Since 2008, the HiRISE camera on the Mars Reconnaissance Orbiter has imaged 20 small impact craters and crater clusters that expose fresh ground ice. A paper in the Journal of Geophysical Research from a team led by Colin Dundas (USGS Flagstaff) reviews the 20 known sites.
The prize for the most equatorial ice-revealing crater (so far) goes to a crater cluster at 39.1° N, 190.3° E. The biggest ice-bottomed crater in the group is 12 meters (40 feet) wide. The impacts came sometime between July and October, 2012. Two other sites record the first southern hemisphere exposures of ice.
The team notes that the apparent distribution of ice-exposing craters in longitude around the northern hemisphere strongly reflects selection effects, as it closely follows the distibution of dust. Fresh craters of all kinds (ice-bearing or not) show up better on a dusty surface, thanks to the impact blast clearing away light-=tone dust to leave a highly visible dark splat mark.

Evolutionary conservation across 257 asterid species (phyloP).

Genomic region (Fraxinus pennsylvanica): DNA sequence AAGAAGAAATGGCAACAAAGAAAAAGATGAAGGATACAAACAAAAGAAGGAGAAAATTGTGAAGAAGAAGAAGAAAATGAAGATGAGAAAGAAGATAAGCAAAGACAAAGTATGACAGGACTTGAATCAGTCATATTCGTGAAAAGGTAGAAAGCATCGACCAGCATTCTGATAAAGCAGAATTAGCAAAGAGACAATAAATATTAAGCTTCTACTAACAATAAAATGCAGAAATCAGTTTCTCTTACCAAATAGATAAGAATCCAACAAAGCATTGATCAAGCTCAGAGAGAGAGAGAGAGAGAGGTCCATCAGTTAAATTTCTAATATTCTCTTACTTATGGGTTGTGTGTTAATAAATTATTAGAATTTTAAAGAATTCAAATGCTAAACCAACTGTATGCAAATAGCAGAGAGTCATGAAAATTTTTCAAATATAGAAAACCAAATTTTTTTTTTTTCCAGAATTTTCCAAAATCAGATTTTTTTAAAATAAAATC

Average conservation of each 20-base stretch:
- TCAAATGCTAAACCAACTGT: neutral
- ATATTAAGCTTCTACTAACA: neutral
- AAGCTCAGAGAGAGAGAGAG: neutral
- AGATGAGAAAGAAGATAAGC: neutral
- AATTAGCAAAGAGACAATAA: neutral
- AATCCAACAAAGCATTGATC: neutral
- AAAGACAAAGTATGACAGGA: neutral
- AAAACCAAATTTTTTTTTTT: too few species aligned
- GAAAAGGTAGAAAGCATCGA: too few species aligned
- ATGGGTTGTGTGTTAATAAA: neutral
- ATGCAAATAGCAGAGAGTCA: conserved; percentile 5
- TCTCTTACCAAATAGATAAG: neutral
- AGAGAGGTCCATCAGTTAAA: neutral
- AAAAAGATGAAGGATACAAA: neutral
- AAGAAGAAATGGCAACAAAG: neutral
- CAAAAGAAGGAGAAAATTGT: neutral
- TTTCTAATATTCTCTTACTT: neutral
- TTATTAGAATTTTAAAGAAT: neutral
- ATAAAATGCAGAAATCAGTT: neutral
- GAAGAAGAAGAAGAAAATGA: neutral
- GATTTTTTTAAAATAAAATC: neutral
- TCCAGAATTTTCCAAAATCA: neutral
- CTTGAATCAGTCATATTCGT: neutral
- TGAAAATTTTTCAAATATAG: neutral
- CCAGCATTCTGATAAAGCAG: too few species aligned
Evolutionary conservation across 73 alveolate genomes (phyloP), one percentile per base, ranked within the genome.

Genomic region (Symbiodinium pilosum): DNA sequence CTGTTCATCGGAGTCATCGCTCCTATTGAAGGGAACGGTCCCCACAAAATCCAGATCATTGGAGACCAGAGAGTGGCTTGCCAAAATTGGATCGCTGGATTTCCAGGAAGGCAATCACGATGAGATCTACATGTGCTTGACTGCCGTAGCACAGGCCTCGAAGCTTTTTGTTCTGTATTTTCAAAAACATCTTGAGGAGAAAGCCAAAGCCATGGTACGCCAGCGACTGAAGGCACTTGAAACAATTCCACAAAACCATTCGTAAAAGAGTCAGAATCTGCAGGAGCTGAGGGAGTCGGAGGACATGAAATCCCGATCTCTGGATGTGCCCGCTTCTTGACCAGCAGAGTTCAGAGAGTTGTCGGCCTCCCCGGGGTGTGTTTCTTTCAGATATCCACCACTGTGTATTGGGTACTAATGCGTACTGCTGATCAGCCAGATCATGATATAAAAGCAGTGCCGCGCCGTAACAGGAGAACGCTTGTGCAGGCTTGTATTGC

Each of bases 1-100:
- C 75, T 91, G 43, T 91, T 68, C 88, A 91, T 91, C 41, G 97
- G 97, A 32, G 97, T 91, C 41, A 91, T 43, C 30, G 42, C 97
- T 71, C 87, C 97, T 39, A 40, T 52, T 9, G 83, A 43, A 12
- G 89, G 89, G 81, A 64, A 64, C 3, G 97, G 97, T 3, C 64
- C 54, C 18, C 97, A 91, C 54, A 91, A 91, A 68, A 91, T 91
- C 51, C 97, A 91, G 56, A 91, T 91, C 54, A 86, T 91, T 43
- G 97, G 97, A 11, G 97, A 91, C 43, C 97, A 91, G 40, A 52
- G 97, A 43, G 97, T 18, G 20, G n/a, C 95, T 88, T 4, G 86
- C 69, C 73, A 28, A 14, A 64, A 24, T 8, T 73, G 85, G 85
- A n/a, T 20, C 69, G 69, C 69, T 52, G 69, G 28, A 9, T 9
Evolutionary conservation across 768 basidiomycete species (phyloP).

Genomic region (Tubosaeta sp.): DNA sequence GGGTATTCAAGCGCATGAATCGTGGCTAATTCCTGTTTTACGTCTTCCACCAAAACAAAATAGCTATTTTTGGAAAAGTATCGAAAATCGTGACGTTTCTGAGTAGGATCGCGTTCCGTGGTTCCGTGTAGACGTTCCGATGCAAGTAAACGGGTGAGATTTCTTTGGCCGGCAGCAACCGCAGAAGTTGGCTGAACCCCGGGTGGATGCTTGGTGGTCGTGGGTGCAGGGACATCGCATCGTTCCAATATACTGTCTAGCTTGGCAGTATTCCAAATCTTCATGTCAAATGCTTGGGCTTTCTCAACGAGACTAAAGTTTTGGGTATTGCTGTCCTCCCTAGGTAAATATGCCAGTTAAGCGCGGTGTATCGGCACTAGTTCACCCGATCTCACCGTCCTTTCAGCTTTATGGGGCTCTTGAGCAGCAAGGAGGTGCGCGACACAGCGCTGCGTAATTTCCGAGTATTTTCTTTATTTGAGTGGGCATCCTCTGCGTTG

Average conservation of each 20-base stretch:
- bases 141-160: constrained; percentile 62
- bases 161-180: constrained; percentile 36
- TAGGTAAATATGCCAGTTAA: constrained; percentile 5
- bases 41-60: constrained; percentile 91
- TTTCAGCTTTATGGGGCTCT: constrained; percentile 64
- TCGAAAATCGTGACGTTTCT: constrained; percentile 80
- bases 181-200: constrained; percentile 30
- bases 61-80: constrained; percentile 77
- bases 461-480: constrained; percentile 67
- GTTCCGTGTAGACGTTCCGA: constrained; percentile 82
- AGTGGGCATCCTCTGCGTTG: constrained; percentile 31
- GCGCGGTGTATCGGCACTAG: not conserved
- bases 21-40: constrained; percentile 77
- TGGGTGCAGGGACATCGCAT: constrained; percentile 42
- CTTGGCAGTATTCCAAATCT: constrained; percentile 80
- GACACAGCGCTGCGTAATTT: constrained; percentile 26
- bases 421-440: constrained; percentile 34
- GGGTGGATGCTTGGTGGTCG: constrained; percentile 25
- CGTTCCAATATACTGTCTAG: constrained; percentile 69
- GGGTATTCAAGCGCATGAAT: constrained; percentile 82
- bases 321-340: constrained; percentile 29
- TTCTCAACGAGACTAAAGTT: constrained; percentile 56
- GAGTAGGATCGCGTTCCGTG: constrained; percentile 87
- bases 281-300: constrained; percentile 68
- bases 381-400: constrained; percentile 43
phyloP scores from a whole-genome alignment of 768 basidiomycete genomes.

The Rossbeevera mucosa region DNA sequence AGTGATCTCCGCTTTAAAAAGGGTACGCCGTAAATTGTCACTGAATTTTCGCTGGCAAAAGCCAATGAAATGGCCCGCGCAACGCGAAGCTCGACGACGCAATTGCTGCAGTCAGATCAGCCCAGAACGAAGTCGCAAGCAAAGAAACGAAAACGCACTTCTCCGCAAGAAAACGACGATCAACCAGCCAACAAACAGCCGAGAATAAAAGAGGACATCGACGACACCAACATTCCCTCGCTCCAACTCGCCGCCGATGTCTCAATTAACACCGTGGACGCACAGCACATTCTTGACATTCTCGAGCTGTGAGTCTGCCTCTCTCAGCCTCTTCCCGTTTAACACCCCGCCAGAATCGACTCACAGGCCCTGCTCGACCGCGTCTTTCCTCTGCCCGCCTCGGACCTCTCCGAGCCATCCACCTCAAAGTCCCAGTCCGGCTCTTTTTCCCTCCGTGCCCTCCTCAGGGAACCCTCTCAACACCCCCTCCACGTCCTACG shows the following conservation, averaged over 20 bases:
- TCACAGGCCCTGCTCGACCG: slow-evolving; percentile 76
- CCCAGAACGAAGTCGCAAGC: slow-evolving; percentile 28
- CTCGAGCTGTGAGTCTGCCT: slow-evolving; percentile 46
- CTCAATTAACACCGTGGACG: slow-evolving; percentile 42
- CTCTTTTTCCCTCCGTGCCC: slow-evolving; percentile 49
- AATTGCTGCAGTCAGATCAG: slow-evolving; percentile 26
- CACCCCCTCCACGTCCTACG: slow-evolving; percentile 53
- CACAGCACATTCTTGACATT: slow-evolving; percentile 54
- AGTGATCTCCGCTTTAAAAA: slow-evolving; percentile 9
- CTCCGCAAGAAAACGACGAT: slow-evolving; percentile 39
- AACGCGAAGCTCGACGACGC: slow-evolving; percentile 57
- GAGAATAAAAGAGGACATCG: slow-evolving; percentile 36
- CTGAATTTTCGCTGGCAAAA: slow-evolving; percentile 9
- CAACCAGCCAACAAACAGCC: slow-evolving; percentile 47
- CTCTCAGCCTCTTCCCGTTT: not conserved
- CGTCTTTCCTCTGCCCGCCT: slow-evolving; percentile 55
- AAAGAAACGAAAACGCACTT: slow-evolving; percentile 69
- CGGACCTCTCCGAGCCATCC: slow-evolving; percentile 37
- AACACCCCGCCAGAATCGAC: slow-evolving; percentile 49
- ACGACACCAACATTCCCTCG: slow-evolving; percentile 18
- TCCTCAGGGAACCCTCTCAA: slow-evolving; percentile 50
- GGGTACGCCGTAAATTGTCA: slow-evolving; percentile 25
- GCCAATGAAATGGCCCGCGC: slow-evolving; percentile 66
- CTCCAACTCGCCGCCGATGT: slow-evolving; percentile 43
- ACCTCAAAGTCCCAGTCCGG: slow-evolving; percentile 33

Exposed ice appears bright, and the team suggests it represents “excess ice.” This is ice that forms in addition to that within the pore spaces of soil. As such, it may be leftover ice from a previous ice age, or an unusually humid near-surface atmosphere, or perhaps salts in the soil lower the vapor pressure at the ice table’s depth.
Ice in and around the craters remains visibly bright for months to years, indicating that it is clean ice rather than ice-cemented regolith. Observations of the craters suggest small-scale heterogeneities in this excess ice.
“The origin of such ice is uncertain,” the scientists write. “Ice lens formation by migration of thin films of liquid is most consistent with local heterogeneity in ice content and common surface boulders, but in some cases, nearby thermokarst landforms suggest large amounts of excess ice that may be best explained by a degraded ice sheet.”